“Then again there are those who will wear branded underwear to show off to other guys,” says ­Molingoana.
However, both designers say that as much as South African men might be willing to test the waters with the latest trendy underwear they still refuse to compromise on the “comfortable fit”.

A new trend seen on international fashion ramps and stores – mainly in Japan and Europe – is that of men wearing underwear with finishings of softer and more delicate materials and sexy patterns.

“Thankfully, the African man is still conventional. He would rather stick to good, old-fashioned, tight whiteys or maybe try some other colours,” says Kilchling.

* Last names withheld to protect the identity of the respondents

LOINCLOTHS TO Y-FRONTS

SOME of the earliest male underwear dates back to the cavemen and the Khoisan, who wore a thong-like leather loincloth to cover up when they realised they could hurt themselves running around willy-nilly while hunting.

In the period before Christ, the Egyptians followed with cotton covers after discovering that cotton was a more comfortable material. The competitive Greeks went one better than the Egyptians and used wool, which was considerably warmer in the harsh European winters. Their underwear was a woolen cloth wrapped around the body from the neck to just above the knee. The side was open for easy access and could be fastened by some type of pin.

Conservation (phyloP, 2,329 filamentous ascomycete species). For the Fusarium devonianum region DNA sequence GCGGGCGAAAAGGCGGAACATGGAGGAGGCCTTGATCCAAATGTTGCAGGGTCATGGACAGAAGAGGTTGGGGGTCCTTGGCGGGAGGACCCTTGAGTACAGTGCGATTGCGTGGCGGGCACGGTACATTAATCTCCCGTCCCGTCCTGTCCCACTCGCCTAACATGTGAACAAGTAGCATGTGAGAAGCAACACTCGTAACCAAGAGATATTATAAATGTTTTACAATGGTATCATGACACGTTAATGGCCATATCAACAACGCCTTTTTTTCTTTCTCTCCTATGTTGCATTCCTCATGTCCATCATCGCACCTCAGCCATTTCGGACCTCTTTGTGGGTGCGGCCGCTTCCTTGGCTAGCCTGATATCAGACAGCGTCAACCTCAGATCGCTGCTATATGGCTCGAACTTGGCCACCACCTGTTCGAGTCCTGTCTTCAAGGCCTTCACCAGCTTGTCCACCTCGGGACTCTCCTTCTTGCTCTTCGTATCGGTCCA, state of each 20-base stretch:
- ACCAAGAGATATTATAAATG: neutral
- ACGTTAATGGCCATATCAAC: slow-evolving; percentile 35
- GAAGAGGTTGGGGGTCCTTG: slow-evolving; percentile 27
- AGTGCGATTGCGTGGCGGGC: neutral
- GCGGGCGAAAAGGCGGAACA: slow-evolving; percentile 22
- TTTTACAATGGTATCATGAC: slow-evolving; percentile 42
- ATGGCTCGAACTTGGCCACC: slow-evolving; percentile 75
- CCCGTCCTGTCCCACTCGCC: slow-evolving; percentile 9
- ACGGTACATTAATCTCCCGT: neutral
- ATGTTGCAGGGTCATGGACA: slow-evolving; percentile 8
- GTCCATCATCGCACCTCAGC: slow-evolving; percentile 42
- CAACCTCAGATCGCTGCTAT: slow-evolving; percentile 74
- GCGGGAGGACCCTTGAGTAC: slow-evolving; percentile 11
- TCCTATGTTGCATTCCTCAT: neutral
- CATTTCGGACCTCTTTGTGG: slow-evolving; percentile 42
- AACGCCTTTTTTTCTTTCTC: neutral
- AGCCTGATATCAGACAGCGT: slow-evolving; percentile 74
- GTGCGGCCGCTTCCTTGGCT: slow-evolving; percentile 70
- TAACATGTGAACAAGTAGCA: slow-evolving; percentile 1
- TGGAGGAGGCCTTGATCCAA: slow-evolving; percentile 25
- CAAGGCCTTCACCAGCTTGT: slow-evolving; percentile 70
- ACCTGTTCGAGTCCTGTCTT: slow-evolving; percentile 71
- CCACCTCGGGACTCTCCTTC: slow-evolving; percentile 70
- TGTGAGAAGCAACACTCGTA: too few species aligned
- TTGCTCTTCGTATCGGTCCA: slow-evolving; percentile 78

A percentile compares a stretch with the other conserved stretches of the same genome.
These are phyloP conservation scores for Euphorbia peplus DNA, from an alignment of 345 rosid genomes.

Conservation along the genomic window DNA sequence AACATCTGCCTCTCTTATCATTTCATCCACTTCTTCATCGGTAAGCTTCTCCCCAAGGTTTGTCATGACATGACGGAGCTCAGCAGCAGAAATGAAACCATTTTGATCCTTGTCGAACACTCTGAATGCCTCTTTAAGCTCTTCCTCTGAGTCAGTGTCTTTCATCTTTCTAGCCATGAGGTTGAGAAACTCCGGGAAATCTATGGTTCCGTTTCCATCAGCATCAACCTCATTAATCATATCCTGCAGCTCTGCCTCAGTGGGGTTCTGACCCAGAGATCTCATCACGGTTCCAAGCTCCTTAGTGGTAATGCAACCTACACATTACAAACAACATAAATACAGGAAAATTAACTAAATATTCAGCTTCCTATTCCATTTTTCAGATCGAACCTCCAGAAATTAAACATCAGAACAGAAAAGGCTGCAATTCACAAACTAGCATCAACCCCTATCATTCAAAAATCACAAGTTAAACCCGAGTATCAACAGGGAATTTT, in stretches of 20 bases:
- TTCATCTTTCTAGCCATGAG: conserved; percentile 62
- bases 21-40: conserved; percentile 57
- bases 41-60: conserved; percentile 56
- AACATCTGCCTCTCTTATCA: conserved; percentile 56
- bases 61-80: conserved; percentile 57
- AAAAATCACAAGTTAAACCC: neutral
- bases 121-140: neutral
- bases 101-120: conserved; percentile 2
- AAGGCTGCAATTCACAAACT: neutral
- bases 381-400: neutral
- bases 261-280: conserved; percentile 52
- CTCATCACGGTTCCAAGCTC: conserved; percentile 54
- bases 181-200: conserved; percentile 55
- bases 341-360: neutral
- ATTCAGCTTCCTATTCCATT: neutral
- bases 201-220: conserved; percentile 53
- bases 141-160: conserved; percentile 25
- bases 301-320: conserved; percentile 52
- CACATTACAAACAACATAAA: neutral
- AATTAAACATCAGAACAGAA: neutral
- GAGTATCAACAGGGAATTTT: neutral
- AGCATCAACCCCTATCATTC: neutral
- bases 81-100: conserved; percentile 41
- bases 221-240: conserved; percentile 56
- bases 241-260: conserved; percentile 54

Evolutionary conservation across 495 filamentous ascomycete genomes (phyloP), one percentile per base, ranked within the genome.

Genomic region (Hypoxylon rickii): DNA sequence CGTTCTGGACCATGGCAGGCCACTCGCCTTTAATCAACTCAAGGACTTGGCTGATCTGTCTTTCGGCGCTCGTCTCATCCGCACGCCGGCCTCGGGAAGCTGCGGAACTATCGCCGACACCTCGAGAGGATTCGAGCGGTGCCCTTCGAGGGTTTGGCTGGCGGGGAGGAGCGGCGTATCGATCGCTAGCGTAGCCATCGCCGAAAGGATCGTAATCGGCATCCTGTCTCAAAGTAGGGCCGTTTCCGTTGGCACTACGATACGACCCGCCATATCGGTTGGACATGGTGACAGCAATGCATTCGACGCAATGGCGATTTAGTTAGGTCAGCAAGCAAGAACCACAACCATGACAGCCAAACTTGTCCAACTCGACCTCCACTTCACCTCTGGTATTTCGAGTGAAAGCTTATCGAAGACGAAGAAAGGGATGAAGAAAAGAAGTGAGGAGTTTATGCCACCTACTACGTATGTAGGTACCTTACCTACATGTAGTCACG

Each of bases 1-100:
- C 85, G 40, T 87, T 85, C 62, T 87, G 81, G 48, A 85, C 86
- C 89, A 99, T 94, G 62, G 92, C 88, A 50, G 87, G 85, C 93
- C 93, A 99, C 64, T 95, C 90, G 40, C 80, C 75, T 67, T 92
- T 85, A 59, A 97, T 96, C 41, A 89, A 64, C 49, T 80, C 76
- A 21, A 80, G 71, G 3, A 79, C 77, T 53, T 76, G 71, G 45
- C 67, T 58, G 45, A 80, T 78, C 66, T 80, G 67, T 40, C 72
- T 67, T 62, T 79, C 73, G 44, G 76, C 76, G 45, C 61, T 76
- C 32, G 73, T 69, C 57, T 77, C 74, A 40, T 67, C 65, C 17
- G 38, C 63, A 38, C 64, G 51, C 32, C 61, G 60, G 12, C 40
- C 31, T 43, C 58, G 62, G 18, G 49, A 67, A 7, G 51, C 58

Ancient Romans wore nappy-like underwear called a subligaculums, as seen in the movie, Gladiator. It could be worn as a loincloth wrapped around the lower body or as a pair of shorts. During the 13th century the underwear went from form-fitting wraps to braies (baggy drawers) made from linen. It was at this point that men, especially Regency era guys, started becoming fashion conscious.

By the time of the Renaissance, braies had become shorter so that the fashionable guys could wear longer styles of chausses (stockings that covered the legs and feet).

The Renaissance braies were tied with string and came with a codpiece, a little pouch at the crotch in the front held closed by string or buttons that allowed a guy to urinate without having to remove the braies.

As time went on they took it a bit too far and used the codpiece as a bullseye to the crotch and enhanced the guys’ packages with padding, with the culprit-in-chief ­being King Henry VIII. Fortunately, that fashion trend didn’t catch on – probably after many a woman realised they had been tricked.

In the more genteel Victorian era guys’ ­underwear was coming out in materials like linen, wool, silk and cotton. During the colonial period in America flannel was the common underwear option.

For both continents – Europe and America – the common underwear style was knee-length with a button overlap in front and a drawstring.

Later in America, when the industrial revolution hit, the standard underwear for both men and women was in the form of an overall suit called the “union suit”, which covered a person from the wrists to the knee or ankles.

It came with or without sleeves and a drop flap in the rear for you-know-what.

The 20th century made way for boxer shorts, elastic waists replaced button-and-tie closures.

Then Jockey started making briefs in the 1930s and later introduced the Y-front briefs that truly revolutionised men’s underwear.